With elaborate tax scams resurging in recent years, it is becoming increasingly important to be more financially literate and to exercise caution. In an ever-evolving digital world, the endless new ways money is exchanging hands presents new opportunities for scammers to take advantage of unsuspecting individuals.
As part of an effort to help inform the community of such dangers, Hall & Company’s Tax Director, Mike Silvio, recently wrote about the new types of sophisticated tax scams and phishing efforts emerging today. Read on to learn Mike’s tips for identifying fraudulent requests and how to protect yourself from today’s savviest swindlers.
Lately, it seems like every day we are inundated with a new threat from some unknown force lurking in the darkness of the internet, trying to steal our information and use it against us. With all of our lines of credit and e-commerce accounts, scammers are using identity theft not only to take the money we have, but the cash we don’t have as well.
It’s a dangerous situation for anybody with a Social Security number. As the complexity of our finances grows, so does the need for more protection and sound financial advice. Where there is confusion, identity thieves see opportunity. How many opportunities? According to online fraud statistics from the consumer credit reporting company Experian, 40 percent of consumers across the world have been targeted at least once.
Sadly, I noticed this surge in dubious behavior last tax season when a few clients of mine received very official looking letters stating that they owed tens of thousands of dollars in delinquent taxes. One client brought me a notice they received in the mail from the “Tax Bureau of Orange County.” Of course, no such organization existed, and I told these clients that this was an elaborate identity theft scam. To the untrained eye, however, the notice was made to look very official.
I called the number on the notice and was upfront that I was a CPA calling on behalf of my client. The line went dead immediately. I tried again and a different person answered. This time, pretending to have received the notice myself, I allowed them to take me through as much of their process as I could without giving up any sensitive information. I wanted to understand as much of the process as I could to inform others about these scams. Their approach was clearly made to prey on the uninformed, using the threat of legal action and official-sounding jargon to close the trap and steal away the victim’s identity.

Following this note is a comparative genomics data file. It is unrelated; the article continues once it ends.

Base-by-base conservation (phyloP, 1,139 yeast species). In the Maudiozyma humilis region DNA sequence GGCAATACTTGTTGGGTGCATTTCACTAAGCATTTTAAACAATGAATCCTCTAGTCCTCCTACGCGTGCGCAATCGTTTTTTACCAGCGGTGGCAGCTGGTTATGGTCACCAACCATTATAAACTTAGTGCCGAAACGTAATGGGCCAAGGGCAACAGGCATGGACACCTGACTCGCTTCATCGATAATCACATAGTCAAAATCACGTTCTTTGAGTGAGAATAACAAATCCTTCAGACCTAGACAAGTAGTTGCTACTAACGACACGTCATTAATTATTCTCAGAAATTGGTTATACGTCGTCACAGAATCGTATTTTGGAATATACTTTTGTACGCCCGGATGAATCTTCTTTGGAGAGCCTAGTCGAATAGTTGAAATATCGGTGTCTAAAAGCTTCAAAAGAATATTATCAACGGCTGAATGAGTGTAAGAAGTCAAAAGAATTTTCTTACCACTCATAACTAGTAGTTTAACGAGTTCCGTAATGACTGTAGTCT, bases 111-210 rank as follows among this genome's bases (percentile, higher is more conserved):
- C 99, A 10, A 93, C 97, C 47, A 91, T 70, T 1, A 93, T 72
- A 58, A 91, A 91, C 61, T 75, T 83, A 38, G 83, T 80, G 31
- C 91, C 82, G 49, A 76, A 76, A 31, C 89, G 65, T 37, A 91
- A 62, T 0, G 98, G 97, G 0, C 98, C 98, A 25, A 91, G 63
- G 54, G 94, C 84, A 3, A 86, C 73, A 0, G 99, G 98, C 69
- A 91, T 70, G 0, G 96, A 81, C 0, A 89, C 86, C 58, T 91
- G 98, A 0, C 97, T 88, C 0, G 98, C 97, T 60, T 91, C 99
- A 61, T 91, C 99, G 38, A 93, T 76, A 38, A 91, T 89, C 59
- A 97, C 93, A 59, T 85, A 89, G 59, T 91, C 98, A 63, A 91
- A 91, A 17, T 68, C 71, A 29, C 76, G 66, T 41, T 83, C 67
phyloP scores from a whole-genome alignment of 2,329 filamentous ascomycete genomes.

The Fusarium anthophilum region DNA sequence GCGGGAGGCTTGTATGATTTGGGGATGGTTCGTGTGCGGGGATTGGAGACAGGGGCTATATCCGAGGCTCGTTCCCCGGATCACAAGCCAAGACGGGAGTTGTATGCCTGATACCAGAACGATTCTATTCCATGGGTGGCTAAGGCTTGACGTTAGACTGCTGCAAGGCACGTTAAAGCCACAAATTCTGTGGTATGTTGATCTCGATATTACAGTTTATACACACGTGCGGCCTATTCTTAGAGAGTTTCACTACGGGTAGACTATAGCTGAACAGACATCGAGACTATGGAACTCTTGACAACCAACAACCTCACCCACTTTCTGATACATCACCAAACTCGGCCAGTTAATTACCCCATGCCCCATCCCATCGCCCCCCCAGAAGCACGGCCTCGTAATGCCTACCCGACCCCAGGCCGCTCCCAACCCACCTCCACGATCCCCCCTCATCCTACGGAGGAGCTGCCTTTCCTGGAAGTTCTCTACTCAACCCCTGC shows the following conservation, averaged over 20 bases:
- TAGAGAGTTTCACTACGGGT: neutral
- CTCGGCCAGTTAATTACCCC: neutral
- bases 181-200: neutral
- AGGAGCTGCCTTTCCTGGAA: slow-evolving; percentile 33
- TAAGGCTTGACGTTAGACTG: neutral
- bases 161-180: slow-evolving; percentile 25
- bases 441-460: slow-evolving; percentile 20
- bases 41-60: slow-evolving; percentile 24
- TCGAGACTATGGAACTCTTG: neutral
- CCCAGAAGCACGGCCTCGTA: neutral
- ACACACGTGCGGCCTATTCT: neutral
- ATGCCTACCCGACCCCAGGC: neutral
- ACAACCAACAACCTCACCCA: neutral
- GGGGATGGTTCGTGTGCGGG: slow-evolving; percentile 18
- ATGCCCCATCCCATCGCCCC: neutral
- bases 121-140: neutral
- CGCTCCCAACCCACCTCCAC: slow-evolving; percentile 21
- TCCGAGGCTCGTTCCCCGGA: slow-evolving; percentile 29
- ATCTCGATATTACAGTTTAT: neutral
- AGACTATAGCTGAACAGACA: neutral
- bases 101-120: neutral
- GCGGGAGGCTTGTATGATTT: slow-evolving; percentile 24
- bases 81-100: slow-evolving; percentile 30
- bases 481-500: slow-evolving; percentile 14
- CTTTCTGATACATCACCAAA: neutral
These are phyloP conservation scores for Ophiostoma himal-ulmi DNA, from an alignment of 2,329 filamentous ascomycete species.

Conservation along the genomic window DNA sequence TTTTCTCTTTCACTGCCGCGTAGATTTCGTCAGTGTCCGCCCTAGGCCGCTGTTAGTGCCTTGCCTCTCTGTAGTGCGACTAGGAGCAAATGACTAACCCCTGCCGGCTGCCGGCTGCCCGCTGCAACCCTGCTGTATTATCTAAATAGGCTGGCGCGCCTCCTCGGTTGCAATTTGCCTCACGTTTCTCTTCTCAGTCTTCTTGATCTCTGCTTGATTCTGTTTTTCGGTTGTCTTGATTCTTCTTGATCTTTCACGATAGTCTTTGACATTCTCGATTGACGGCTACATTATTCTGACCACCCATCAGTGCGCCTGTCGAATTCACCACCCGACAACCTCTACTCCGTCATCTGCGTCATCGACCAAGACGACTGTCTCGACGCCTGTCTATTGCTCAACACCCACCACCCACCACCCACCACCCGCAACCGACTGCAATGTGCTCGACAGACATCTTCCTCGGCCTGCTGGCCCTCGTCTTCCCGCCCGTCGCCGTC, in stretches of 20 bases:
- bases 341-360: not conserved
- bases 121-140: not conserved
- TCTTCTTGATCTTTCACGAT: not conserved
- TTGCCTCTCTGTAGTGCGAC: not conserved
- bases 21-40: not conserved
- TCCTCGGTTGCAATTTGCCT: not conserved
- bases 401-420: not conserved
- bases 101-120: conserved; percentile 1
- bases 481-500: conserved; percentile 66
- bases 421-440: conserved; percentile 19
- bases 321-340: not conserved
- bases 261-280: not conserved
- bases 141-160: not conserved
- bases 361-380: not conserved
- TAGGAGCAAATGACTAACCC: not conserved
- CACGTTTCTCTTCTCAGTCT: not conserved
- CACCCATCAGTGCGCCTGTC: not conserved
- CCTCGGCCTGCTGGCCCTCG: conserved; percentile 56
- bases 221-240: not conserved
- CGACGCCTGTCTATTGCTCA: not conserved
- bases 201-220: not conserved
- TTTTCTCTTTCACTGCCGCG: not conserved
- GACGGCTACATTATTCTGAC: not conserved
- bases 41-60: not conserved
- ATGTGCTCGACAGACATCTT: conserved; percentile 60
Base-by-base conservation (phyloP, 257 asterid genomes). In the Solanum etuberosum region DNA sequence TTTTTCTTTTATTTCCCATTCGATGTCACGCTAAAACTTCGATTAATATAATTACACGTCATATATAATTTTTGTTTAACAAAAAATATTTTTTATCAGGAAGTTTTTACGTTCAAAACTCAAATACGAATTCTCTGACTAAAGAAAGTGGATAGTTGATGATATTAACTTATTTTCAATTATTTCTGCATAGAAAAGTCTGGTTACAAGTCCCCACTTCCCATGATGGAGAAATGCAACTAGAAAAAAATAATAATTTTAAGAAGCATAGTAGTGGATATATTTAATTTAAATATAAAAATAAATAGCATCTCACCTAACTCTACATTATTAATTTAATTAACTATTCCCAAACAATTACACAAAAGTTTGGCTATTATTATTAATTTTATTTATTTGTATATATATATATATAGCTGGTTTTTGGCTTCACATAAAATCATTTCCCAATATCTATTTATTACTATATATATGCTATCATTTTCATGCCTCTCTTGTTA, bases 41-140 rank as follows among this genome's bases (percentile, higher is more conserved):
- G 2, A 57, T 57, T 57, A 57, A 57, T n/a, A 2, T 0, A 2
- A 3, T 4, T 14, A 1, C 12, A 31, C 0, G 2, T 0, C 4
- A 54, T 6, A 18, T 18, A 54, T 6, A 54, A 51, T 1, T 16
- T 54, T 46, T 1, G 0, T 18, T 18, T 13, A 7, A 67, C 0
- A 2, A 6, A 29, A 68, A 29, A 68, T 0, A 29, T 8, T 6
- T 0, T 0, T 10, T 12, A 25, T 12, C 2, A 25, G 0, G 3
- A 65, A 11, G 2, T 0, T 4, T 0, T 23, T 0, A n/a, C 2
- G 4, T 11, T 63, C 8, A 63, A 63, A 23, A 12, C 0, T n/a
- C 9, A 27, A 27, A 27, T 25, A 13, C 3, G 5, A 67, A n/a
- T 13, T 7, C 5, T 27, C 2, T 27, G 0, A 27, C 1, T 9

Eventually, I’d heard enough and told the scammer that I was a CPA and that I was going to report them to the authorities. As before, the line went dead immediately. I subsequently did further research and found out that this scam was already known by the authorities and had been perpetrated on other taxpayers across the country using other fake “Tax Bureau” entity names.
In the age of robo-calls and automated email phishing schemes, these elaborate letter and phone scams with a personal touch are unfortunately enjoying a resurgence. In recent years I’ve had an increasing number of clients alert me to these illegitimate notices, but this year was undoubtedly the worst. Even with tax season well behind us, these kinds of scams are still being reported with a different twist – with fake Social Security Administration “officials” reaching out regarding “suspicious activity” in an attempt to steal personal information.
Perhaps the stress over complying with new tax guidelines mixed with the increasingly unusual comfort of hearing a real person on the other end of the line coaxes people into lowering their guard, but the need for caution has never been higher. It is up to each of us to remain diligent in order to combat these scams.
If you receive any calls or notices that you do not recognize or anyone asking for your Social Security number/taxpayer identification number or money over the phone, or that say that you will be prosecuted if you do not pay an outstanding tax liability, do not provide this information to them. Instead, please contact the IRS at firstname.lastname@example.org or report it to the U.S. Treasury Inspector General for Tax Administration (TIGTA) immediately. They may already know about the particular scam you are reporting, or on the other hand, they may not. You can also contact your local law enforcement agency for assistance, as well. Are you a business owner with questions about your taxes or any suspicious documents you’ve received? At Hall & Company, we’re here to help. Our expert Orange County team is experienced in handling all tax and audit matters. If you’d like to speak with an experienced tax specialist, contact us today. For more information about other financial topics, check out our blog.